[en] Future Histories Podcast (2023): S02E18 - Troy Vettese and Drew Pendergrass

Commonism (Sutterlütti/Meretz)

Meretz and Sutterlütti developed this model on the basis of commons research. The abolition of all compulsory labor and distribution “according to need” is central to this model; only in this way, the authors claim, could the problems of ‘actually existing socialism’ be avoided. In terms of coordination, the approach is very decentralized, there is no central authority and the enterprises organize themselves autonomously. Various committees and locations work out solutions to conflicts, but no institution has the power to enforce them; instead, the enterprises and associations decide on solutions. Furthermore, there is no central calculation parameter, but a multitude of indicators (required work/products, labor hours, ecology, job satisfaction, etc.) allow the enterprises to operate coherently.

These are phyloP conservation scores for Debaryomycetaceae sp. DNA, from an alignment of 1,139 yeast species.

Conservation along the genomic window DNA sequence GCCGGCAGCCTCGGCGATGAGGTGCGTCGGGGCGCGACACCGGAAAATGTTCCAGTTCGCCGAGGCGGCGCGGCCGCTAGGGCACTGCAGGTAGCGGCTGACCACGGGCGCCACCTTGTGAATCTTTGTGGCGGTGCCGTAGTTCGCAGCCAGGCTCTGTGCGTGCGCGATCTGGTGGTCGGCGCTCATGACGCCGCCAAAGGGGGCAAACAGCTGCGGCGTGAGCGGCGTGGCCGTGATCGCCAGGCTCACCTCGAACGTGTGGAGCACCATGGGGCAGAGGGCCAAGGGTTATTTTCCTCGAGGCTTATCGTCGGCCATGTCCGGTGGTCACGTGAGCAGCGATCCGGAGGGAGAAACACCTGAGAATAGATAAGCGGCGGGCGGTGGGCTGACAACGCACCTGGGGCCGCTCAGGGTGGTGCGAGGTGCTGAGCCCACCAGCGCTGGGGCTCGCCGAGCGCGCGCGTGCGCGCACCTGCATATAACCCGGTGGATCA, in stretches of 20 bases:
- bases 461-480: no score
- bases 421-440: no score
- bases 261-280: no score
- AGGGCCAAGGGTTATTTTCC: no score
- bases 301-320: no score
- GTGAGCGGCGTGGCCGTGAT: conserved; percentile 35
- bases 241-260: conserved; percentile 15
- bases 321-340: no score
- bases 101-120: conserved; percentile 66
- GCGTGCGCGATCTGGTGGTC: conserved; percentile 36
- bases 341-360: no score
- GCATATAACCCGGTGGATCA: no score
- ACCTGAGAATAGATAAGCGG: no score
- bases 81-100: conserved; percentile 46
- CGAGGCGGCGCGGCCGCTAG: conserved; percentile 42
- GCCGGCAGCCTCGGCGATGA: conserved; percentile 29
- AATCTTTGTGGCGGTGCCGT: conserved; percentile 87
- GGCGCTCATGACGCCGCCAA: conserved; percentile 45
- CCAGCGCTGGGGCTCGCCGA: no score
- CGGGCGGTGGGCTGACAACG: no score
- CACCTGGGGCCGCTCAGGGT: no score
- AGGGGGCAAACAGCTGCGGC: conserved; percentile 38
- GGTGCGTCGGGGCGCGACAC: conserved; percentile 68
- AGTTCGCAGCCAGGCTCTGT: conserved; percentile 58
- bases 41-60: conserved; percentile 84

Labor time calculation (Group of International Communists)

The Group of International Communists (GIC) stands in the tradition of council communism and derives its model from classical Marxist texts. It emphasizes decentralization and the autonomy of enterprises against Leninist central planning. Instead of a monetary unit of account, they want to plan with labor time, whereby every hour is worth the same, regardless of whether it is spent by a cleaner or a manager. Products then cost their labor time, e.g. an apple 10 minutes or a machine 400 hours. This labor time calculation is intended to demystify the relationship between producer and product and make it transparent. The enterprises propose plans from below and sector councils or central councils compare and approve these plans. In addition, all enterprises disclose their planning in a “public accounting system” and can thus be monitored and evaluated.